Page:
Could the Equifax breach have been prevented?

Posted by Megan Brandow on Sep 8, 2017 2:04:37 PM
Megan Brandow

This morning I visited to find out if I was impacted by what's now considered the fifth biggest data breach ever. The answer? Yes. And I'm betting that many of you are in the same boat.

According to the official statement from Equifax yesterday afternoon, "criminals exploited a U.S. website application vulnerability" in order to access records of some 143 million people (mostly Americans with some victims from the UK and Canada). With the current U.S. population at approximately 325 million, we're talking about the equivalent of 44 percent of the country.

Not only is the sheer volume of victims impressive, but Equifax estimates that the unauthorized access started in Mid-May and continued through the end of July, when the breach was finally discovered. That gave the criminals a lot of time to pull our personal records, all the while remaining undetected.

After major events like this the question is often asked, "In a world where we're hyper aware of the risks and dangers of cyber crime, how did this happen?" Our answer? It shouldn't happen.

Yes, cybersecurity is complicated. There are many components that go into information security: firewalls, anti-virus, endpoint security, encryption—the list goes on and on. Taking only one or some of these security measures won't provide complete protection; instead companies need a security program that covers all potential security gaps. And a crucial component to any complete security program is vulnerability management.

The importance of vulnerability management is clearer than ever today, considering that this breach was reportedly caused by an exploited vulnerability within an Equifax web app. We know that most major vulnerabilities are discovered and published in the National Vulnerabiltiy Database before they're exploited, but since they have yet to identify the specific vulnerability we can't yet confirm that this one was known. But, in our experience—most recently with the vulnerabilities exploited with WannaCry and Petya ransomware—the vulnerability was likely identified and had an available fix before it was exploited (or, at the very least, before the breach was finally discovered in July).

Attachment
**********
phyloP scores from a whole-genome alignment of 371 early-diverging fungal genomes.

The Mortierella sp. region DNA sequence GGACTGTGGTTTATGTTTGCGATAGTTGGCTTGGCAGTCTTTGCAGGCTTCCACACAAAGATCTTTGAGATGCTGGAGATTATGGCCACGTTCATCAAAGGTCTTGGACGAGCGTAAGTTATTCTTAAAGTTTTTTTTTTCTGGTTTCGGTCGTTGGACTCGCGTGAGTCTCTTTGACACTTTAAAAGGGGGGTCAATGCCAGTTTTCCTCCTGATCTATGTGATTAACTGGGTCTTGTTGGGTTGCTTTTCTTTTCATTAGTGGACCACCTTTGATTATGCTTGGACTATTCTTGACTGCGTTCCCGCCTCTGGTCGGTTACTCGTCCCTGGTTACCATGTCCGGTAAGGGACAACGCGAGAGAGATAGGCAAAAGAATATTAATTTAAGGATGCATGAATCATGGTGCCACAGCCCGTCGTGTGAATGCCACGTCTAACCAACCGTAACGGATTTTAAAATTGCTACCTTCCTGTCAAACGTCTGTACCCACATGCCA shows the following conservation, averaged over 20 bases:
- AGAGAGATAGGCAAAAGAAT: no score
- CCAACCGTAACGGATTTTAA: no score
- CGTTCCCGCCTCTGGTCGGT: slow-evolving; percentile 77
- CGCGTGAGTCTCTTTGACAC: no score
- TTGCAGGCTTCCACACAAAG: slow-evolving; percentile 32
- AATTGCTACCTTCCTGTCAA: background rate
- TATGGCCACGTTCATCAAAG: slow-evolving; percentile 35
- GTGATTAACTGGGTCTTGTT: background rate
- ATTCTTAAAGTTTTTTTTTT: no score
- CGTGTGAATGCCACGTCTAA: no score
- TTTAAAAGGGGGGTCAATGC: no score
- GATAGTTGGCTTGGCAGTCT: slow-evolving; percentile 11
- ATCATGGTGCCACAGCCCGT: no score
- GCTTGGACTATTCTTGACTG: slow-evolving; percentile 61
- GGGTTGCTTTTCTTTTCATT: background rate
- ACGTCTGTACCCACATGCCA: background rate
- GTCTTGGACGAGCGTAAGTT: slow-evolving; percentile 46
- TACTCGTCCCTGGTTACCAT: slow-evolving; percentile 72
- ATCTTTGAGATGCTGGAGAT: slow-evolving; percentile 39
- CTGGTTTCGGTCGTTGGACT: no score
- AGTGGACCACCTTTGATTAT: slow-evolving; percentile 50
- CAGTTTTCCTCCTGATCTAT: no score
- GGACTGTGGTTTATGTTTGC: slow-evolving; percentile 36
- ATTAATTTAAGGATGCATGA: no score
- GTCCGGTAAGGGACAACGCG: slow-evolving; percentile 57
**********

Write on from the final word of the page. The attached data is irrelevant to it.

So, yes, this breach likely could have been prevented with the right vulnerability management tool. IGI's vulnerability management solution, Nodeware, is specifically designed to prevent this type of breach from happening. Because Nodeware performs both continuous internal scanning and on-demand external scanning for websites, web applications, and external IPs users have a 360-degree view of all their vulnerabilities. All vulnerabilities are reported in real time on the Nodeware Manager dashboard and users can opt in for notifications of critical vulnerabilities, taking the guesswork out of managing and fixing vulnerabilities. By keeping up with alerts for critical vulnerabilities, and quickly accessing the link to fix them through Nodeware, companies can avoid joining the list of the worst data breaches in history and, most importantly, keep their customers' data safe.

I'm sure that new information about this breach and the exploited vulnerability will come out in the coming days or weeks, after which we can discover if and when this vulnerability was known (and if our intuition was correct).

In the meantime, we advise taking a few moments to see if you've been impacted by the breach and to sign up for the free identity protection through Equifax.

If you're a business without a vulnerability management solution in place, purchase Nodeware through one of our partners today. If you're an MSP, MSSP, or reseller that is looking to expand their cyberscurity offerings, now is the time.



Topics: Cybersecurity, Information security, Vulnerability Management